Tessa West, psychology professor and author of “Jerks at Work,” writes about toxic workplace behaviors and their ripple effects on employee well-being and organizational health.

Toxic behavior in the workplace is contagious, spreading insidiously through teams and departments much like a virus. Once it takes root, it can quickly become part of the organizational culture, with the potential to lower morale, reduce productivity, and ultimately lead to higher turnover rates. During a recent conversation with Jacqueline Brassey, a leader at the McKinsey Health Institute, West discussed the disturbing findings of an MHI study. This study revealed a troubling statistic: one in four employees globally experiences toxic behavior at work, ranging from overt hostility to subtle undermining. Some employees suffer in silence, others lash out in frustration, and many simply leave, seeking respite from an environment where they feel powerless.

In high-pressure situations, where deadlines are relentless and the pace of work is unyielding, West notes that our capacity to handle interpersonal strife plummets. Stressed and overworked, employees find themselves in a precarious position where they are more likely to either contribute to or be affected by toxicity. Leaders, burdened with their own pressures, may fail to notice the havoc this wreaks on team dynamics.

Addressing this pervasive issue requires a multifaceted approach. West and Brassey emphasize the importance of being proactive rather than reactive. For those navigating these choppy waters, here are some strategies to foster a healthier workplace:

  • Enhance Communication: Encourage open and specific conversations about behavior and expectations. Leaders should regularly check in with their teams, not with generic inquiries like “How’s everything going?” but with targeted questions that invite honest feedback. “How did you like the amount of feedback I gave you on that last report you wrote?”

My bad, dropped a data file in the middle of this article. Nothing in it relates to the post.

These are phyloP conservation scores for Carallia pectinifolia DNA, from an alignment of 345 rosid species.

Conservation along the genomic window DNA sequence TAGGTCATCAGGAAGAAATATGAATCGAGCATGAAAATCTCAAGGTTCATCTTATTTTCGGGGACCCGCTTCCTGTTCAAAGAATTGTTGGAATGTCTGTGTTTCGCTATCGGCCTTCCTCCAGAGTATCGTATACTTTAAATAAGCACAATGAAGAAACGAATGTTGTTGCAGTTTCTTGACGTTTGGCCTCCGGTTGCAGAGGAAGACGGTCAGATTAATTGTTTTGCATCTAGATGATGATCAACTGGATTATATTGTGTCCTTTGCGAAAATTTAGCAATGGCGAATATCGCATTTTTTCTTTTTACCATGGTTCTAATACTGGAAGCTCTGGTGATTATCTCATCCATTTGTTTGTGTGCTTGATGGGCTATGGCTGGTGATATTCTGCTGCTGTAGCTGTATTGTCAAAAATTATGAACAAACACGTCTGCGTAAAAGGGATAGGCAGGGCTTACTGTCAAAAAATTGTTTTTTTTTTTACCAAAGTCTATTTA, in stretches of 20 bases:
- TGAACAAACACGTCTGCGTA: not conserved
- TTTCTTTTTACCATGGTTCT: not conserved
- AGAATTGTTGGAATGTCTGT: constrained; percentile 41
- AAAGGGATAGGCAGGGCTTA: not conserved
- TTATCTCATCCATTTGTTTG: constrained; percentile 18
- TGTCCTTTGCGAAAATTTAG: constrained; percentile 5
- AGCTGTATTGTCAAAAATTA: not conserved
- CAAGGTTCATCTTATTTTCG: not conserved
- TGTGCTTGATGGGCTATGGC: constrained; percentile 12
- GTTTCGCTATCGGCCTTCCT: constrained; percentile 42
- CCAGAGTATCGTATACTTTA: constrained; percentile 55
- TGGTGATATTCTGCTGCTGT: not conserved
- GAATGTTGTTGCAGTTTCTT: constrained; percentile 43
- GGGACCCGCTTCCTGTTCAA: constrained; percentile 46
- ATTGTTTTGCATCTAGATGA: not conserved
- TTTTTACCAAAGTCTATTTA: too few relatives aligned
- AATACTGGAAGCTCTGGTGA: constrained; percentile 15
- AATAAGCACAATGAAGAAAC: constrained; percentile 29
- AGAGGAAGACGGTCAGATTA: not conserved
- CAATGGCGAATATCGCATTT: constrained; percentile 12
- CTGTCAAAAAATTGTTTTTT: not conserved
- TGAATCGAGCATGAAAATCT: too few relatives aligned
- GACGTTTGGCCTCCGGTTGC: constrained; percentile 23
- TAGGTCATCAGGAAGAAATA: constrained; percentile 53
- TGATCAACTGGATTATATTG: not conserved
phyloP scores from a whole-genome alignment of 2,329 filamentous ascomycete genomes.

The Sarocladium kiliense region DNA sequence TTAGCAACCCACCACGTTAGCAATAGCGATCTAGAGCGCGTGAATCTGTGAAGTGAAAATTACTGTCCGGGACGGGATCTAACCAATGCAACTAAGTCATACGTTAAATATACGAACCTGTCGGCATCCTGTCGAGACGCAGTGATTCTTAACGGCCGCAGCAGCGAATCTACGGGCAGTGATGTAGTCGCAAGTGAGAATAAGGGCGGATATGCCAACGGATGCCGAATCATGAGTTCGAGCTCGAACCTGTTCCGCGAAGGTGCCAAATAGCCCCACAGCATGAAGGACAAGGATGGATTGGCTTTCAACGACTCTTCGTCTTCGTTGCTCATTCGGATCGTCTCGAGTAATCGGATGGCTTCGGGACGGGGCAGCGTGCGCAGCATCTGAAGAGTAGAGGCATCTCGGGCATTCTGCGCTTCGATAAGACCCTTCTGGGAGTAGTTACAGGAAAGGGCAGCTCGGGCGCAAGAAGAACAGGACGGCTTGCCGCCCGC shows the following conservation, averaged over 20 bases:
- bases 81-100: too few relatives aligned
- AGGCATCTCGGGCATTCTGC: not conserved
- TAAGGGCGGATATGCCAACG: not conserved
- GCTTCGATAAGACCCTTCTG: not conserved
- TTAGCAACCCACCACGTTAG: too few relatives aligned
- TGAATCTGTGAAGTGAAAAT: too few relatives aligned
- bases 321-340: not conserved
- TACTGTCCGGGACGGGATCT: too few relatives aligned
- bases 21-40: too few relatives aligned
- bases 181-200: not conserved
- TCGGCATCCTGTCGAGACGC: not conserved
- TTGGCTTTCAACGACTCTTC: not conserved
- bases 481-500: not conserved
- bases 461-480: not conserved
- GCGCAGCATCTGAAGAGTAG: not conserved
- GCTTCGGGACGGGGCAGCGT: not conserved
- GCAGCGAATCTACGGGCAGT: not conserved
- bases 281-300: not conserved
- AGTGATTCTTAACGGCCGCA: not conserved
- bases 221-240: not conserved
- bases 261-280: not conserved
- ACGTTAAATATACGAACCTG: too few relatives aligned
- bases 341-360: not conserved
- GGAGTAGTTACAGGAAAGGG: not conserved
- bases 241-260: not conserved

• Foster Awareness and Adaptability: Develop training programs that help employees and managers recognize signs of toxic behavior and learn adaptive strategies to handle stress and conflict more effectively.
  • Create a Supportive Environment: Cultivate an organizational culture that values transparency and respect. This involves not only addressing toxicity when it arises but also actively working to prevent it by nurturing positive behaviors.
  • Empower Employees: Encourage individuals at all levels to speak up about their experiences with toxic behavior as soon as they arise. Provide them with the tools and support they need to express their concerns without fear of retribution. 
  • Expand Social Networks: Promote broader interpersonal connections within the company. This helps employees gain a more comprehensive understanding of the workplace dynamics and can dilute the effects of toxic clusters.
  • Lead by Example: Leaders should model the behavior they expect to see in their teams. By demonstrating emotional intelligence and addressing their own behavior, leaders can set a powerful precedent for positive interactions.

Through these concerted efforts, organizations can not only address the symptoms of toxicity but can begin to cure the underlying disease.